The Mastaba has been touted as Christo’s first work in London, but is it? In 1962, Christo had wrapped a woman in the Dusseldorf studio of photographer Charles Wilp, who would later make one of the 1960s’ most experimental films to promote Afri-Cola, and also had a London studio. In 1963, Christo and Wilp filmed Wrapped Woman there. The idea fits in neatly in a narrative of bagging human forms that runs from Magritte’s painting of wrapped heads The Lovers (1928), and includes Yoko Ono’s 1969 Bagism with John Lennon.

But what is the greater artistic context of the barrels and mastabas? Christo had visited the studio of Alberto Giacometti, and there is a resonance with him in the textures and column forms of early barrel works. He also acknowledges Jean Dubuffet, and there is a shared counter-culture rejection of the prevailing norms of art, in Christo’s case with his unique media. It places Christo’s early works firmly with the Nouveau Réalisme movement, although at the time other Paris artists producing mash-ups incorporating real objects thought Christo’s work was over-arranged and not raw enough. It was in 1960s New York that Christo fits more easily into the artistic landscape, first with its climate of conceptual art, and more literally with the emerging field of Land Art. Art historian Nada Nesheva notes how land artists were ‘challenging the experience of the gallery space’. For example, she cites Robert Smithson’s A Non-Site, 1968 sculptures that involved sand or stones in geometric boxes. They came with maps, but subsequently his projects go outside (as if into the maps) and intervene in the landscape. Christo, of course, always starts with drawings and models with the intent to realise the works out in the field. Another land artist notable for drawings is Michael Heizer, and Nesheva notes how the Mayan pyramid forms in his ongoing Nevada megaproject City which began in 1972 resonate with Christo’s mastaba form.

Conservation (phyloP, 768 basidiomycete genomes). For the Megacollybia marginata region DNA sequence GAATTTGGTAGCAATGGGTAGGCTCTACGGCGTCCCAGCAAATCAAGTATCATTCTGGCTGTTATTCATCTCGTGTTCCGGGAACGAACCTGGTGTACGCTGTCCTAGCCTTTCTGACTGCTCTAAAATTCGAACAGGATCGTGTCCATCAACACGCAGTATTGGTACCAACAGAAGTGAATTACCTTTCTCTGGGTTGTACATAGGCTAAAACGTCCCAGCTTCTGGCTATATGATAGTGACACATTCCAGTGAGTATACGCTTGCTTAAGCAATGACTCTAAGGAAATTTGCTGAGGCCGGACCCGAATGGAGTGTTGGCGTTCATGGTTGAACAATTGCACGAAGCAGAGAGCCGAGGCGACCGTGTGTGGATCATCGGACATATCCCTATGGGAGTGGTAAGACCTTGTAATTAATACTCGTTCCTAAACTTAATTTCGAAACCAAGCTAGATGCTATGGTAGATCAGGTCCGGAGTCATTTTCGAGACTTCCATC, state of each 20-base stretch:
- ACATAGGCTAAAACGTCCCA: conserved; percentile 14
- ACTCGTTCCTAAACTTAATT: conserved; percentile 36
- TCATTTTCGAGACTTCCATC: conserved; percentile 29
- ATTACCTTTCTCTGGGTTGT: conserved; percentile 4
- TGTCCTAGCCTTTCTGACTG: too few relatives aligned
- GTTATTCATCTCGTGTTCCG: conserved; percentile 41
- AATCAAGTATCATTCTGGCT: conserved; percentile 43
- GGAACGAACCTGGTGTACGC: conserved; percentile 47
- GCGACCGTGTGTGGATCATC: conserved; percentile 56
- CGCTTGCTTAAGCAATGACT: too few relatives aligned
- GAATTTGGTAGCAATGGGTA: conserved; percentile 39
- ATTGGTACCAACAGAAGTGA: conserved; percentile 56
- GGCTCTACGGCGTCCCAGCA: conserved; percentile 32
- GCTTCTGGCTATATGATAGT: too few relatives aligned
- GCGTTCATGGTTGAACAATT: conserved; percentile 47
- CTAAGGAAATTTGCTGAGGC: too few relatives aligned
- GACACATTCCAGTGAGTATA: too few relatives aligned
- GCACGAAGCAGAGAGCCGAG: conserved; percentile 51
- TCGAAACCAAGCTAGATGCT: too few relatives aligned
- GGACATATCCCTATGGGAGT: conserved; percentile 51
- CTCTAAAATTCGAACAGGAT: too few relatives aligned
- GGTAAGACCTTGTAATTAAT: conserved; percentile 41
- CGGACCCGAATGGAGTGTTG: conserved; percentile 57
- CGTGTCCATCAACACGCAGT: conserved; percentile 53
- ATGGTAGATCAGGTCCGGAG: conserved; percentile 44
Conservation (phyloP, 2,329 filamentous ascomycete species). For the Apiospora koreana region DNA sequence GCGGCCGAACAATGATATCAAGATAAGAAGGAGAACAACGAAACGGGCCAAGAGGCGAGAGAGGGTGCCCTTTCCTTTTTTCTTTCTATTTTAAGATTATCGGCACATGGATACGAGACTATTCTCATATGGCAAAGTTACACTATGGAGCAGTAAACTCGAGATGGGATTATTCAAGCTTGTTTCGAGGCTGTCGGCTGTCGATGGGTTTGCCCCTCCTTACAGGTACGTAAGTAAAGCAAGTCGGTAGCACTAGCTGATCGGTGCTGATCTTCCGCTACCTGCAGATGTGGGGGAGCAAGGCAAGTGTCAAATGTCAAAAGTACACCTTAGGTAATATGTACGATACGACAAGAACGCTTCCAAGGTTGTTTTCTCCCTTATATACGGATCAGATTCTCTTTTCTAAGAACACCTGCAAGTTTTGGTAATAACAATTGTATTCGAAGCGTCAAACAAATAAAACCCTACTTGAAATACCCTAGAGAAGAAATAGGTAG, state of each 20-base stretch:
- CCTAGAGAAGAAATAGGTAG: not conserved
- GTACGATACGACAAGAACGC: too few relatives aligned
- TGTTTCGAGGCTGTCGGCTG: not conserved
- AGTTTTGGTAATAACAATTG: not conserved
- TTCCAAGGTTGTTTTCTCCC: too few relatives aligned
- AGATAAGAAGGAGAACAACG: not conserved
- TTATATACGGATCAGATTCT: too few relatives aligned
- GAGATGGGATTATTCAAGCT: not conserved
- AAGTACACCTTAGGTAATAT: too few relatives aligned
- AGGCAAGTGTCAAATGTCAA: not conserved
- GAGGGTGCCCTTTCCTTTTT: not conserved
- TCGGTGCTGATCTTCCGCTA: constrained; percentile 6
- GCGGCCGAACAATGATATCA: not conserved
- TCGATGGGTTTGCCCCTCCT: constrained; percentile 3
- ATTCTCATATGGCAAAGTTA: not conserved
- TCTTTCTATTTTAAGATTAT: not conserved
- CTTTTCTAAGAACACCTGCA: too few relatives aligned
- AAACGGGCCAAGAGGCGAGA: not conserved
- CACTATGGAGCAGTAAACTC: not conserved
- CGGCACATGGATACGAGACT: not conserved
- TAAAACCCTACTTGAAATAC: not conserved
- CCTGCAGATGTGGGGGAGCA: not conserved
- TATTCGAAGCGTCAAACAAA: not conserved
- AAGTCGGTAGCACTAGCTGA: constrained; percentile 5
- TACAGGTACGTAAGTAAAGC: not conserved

But Christo’s transition from raw barrels to smooth, colourful painted ones leaves earthy Land Art aesthetics and pushes his work towards populist, poppy contemporary outdoor sculpture (although it never gets as brash as say Jeff Koons). It’s interesting to compare the Mastaba with this year’s Serpentine Pavilion by Frida Escobedo – they are both architectural, but she has created a habitable structure with a lattice of dark grey tiles, the very opposite in terms of colour, texture and permeability to the Mastaba. Contemporary art has splashed out into spectacle with scale to create a mass experience, but the pendulum may be swinging the other way, to quieter, more reflective experiences, such as Escobedo’s.

Inside Frida Escobedo's 2018 Serpentine Pavilion. Photo Herbert Wright
Inside Frida Escobedo’s 2018 Serpentine Pavilion. Photo Herbert Wright

That doesn’t dismiss the London Mastaba’s appeal. Its contrast with its setting is thrilling, its reaction to light and weather an ever-changing fascination, and there’s something dramatic about how it lurks in plain sight, as if ready to power up and scatter rowing boats and swans in its wake like a vast vessel, or even crash onto the shore. That won’t happen because it’s tethered to the Serpentine’s bed beneath the waters. Christo’s works are tremendous drivers of art tourism — the London School of Economics estimates the Mastaba will generate £150m of economic activity for London. They are big, beautiful and unique. But perhaps they have become tethered to an instagram-friendly art culture that seems increasingly ephemeral.

Serpentine Lake to 23rd Sep 2018 Christo and Jeanne-Claude: The London Mastaba serpentinegalleries.org